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Granite State Ambassadors appreciate all the support you have shown our organization over the years. LET US BE THERE FOR YOU NOW. Please answer a few questions at https://forms.gle/55yA48HQQnnuvM66A so we can help spread the word to our volunteers and front-line partners. With this information we will run a campaign encouraging our GSA volunteers to purchase gift certificates and to take advantage of promotional offers.
Tell us about your:
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Additionally, you are always invited to submit your content and news to our daily Sunny Gazette designed to keep our GSA Welcome Center Volunteers engaged and learning about New Hampshire until we can greet our guests again – https://nhgranitestateambassadors.org/gsa/read-gsa-sunny-gazette. Our GSA volunteers and friends are loving the virtual tours, news and educational activities we are sharing.
Here are some of the thoughtful feedback paragraphs we’ve received from our GSAs about your virtual tours:
After Taking the Virtual Tour of New Hampshire Historical Society I was surprised by the location. The building is right across from the State House, 30 Park Street. It is 1 of 5 oldest societies in the nation founded in 1823 by NH native Edward Tuck. The President of the society is Bill Dunlap. The cornerstone (Siena Marble) was put in place in 1909, and the building was dedicated in 1911. Atop in the Rotunda is the Greek Alphabet and 4 distinct categories Abenacki Heritage, Pine trees, Apples and the Owl (symbol of wisdom). The design of the building was by Guy Lowell in the Bowl Arts Style. The building is filled with famous paintings, sculptures, artifacts, portraits of our founding fathers of The State of New Hampshire. Among them are the first wooden Eagle that sat atop the State House from 1818 to 1957 (1of 4 states in our nation). Portraits Of John Wentworth and his son Benning Wentworth. There are also 2 flags of the 2nd New Hampshire Regiment. There are artifacts of Indian dugout Canoes to Skimobiles. A puzzling egg shaped stone with connection to Meredith New Hampshire. There are 5 key themes related to different parts of New Hampshire. Everything is related to local, state, and national, First In the Nation Politics, famous people like Benjamin Thompson noted for his inventions of Thermodynamics, Range Top Stove , Drip Coffee Maker and the Chimney.
I watched the virtual tour of the Currier Art Museum. I have been there in person but didn’t look much at some of the art featured. I often have gone to see the special exhibit and pass by the permanent collection. I never read about the outside sculpture and was interested in what it represents. I had been to the FL Wright house so skipped that. The Picasso of Lady in a Chair was very interesting. I never stopped to analyze how the image was constructed. Picasso was indeed clever. I read the description of Hamlet and realize that I have to read it again to understand the play within the play. I never read Othello and didn’t realize it was about race and that Othello was black married to a white fair maiden. The mirror pictured Othello. The Currier is a treasure and I would highly recommend it to visitors.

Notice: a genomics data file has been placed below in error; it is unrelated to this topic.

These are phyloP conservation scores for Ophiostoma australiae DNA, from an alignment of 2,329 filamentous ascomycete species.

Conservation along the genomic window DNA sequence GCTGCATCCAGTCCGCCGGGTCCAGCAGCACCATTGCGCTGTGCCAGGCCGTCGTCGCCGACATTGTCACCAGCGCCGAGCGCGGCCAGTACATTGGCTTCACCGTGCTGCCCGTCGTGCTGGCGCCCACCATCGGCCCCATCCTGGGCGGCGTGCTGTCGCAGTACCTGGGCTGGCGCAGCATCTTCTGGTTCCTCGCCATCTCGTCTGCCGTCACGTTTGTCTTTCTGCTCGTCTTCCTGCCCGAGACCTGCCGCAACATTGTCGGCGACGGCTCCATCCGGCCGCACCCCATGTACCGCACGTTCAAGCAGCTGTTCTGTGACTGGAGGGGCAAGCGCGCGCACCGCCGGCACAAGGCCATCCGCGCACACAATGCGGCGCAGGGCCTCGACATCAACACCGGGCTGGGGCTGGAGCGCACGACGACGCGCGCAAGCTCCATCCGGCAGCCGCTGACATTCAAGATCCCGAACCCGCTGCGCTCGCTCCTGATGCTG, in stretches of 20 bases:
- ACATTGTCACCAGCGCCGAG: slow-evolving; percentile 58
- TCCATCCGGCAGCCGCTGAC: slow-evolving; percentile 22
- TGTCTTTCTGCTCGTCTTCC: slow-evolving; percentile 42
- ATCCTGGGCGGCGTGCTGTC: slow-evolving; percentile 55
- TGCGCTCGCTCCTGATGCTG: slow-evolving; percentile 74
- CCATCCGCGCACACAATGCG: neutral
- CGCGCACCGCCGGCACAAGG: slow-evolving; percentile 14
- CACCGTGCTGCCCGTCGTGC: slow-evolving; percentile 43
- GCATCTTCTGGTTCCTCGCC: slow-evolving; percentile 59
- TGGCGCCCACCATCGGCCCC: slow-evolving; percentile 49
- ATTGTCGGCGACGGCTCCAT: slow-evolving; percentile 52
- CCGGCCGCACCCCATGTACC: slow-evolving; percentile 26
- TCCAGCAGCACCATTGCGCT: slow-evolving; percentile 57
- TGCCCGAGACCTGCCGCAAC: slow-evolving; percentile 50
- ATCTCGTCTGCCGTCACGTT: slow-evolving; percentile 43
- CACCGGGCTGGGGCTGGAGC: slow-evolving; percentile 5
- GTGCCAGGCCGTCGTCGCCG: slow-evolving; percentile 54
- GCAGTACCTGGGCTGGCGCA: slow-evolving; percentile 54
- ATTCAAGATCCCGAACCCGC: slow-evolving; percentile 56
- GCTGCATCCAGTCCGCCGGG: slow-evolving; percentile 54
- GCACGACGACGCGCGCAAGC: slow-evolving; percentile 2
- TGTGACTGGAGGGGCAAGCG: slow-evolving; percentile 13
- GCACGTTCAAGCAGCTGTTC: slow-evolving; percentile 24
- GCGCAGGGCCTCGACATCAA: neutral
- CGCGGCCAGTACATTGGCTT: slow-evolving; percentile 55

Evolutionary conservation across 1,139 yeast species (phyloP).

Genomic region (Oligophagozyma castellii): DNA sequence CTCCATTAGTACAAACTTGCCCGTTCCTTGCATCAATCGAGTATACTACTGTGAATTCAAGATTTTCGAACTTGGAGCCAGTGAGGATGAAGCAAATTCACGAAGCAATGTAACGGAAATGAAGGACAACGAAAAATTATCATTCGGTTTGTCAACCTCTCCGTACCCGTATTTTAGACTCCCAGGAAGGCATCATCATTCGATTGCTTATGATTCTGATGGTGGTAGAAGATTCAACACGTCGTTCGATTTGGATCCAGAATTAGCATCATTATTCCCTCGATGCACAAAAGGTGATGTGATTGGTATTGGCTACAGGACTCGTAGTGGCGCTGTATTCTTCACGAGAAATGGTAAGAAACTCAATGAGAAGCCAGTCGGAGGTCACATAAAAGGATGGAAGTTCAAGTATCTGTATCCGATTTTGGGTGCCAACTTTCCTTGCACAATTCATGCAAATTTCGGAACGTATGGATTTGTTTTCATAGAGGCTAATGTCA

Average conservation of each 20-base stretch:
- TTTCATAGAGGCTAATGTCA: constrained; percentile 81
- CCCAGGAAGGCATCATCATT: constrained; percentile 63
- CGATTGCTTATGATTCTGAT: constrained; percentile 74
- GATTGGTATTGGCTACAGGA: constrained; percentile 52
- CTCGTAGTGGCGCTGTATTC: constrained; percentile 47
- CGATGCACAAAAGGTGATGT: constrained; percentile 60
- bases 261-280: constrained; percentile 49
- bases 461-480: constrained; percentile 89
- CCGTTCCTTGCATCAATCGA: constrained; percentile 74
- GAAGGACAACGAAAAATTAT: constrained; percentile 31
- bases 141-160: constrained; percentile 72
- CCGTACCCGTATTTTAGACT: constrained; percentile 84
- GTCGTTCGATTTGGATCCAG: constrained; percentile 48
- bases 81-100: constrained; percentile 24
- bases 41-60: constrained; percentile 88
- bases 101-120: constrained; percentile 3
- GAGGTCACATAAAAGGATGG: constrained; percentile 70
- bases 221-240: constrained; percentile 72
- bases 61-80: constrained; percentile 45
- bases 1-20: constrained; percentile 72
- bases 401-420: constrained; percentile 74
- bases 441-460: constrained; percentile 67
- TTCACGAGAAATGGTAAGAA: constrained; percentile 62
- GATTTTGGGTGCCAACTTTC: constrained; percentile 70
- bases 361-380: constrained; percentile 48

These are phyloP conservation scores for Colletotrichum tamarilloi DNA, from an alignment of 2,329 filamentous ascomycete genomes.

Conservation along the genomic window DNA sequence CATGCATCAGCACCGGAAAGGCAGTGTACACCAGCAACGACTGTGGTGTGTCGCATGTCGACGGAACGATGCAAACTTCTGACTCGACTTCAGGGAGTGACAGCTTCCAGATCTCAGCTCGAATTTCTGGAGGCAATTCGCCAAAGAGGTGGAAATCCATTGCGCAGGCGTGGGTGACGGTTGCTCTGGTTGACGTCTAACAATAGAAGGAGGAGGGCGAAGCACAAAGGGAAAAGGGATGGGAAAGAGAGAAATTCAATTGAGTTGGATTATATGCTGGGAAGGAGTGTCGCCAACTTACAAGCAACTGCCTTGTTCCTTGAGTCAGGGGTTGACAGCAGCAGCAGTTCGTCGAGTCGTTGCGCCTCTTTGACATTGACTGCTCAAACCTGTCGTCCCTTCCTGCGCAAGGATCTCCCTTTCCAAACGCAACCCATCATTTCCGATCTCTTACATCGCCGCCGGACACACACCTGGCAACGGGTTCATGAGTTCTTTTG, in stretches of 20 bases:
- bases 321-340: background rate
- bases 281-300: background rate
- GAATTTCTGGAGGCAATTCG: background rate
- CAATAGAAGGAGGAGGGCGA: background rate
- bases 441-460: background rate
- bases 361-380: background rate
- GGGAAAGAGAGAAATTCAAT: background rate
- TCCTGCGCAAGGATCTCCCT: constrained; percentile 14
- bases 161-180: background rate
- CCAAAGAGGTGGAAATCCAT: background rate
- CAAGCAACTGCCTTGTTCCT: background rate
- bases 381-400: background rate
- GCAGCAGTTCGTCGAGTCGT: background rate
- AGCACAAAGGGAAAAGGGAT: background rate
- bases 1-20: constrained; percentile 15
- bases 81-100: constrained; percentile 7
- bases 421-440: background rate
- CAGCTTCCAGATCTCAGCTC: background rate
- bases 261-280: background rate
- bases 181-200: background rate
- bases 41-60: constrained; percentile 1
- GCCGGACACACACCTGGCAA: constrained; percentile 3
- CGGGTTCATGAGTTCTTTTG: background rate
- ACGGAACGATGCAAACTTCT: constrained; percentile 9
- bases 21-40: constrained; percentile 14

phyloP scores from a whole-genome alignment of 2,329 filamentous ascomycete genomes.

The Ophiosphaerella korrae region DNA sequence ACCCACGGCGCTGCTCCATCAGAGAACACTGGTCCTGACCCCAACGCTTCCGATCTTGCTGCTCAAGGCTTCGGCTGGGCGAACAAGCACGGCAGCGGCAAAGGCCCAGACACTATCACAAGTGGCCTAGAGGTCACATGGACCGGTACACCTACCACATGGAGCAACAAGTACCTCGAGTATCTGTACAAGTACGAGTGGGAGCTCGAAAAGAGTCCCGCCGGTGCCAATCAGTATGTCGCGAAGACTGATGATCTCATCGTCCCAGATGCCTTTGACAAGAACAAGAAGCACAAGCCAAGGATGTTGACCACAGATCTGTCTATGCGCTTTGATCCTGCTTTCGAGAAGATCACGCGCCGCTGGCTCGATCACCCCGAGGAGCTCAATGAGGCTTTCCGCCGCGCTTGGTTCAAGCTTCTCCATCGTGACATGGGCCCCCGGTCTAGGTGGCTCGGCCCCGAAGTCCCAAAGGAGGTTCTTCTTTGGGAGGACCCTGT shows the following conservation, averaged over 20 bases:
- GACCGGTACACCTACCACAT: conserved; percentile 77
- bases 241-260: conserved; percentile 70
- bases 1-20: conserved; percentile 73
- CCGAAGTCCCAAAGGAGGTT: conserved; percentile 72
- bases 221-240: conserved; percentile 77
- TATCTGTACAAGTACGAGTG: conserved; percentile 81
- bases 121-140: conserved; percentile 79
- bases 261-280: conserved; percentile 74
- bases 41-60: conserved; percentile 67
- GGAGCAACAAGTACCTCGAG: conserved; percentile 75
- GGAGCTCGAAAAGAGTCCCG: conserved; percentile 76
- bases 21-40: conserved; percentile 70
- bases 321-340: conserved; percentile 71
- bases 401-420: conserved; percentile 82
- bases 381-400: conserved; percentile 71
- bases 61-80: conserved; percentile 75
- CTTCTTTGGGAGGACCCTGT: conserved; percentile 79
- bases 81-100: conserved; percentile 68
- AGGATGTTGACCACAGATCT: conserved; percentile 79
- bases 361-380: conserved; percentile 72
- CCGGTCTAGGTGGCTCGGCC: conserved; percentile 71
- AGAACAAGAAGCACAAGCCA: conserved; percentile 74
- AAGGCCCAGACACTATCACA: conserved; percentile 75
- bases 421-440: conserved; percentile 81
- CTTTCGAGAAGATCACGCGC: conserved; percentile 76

The Karner Blue Butterfly: This is such a tiny butterfly with only a one inch wing span and such a particular diet – wild lupines. The only spot that suits its needs in New England is right here in the Concord Pine Barrens. I had to look up what a ‘pine barren’ actually was. It is an area of dry, acidic, sandy and infertile soil with grasses, forbs (broad-leaved non-woody plants usually with very showy flowers like red and white clover and Jerusalem artichoke), low shrubs and small to medium-sized pines. It amazed me to learn the steps necessary in this project to keep the Karner Blue here by creating and maintaining a habitat for it, along with capturing them, releasing their eggs, and even marking their wings to see which ones return. The only time to see them in flight is from the end of May through June.
1. Mt. Monadnock: I never knew it was the only tall mountain in the southern part of the State at 3200 feet.
2. St. Gaudens: The Civil War Monuments are truly impressive at this National Historic Site and the only national park in NH!
3. The MacDowal Colony: This was something that I had never heard of before…an exclusive artist retreat here in Peterboro. What a perfect site for those artists wishing solitude to free their mind for their project and get a great hand packed lunch delivered in a wicker basket daily.
4. Yankee’s General Stores in NH had me getting hunger pangs!! From the Shepherd’s pie, pizza, dome-topped chicken pot pie and soups combined with maple syrup soda and Anadama bread, it makes you want to go on a dining tour!!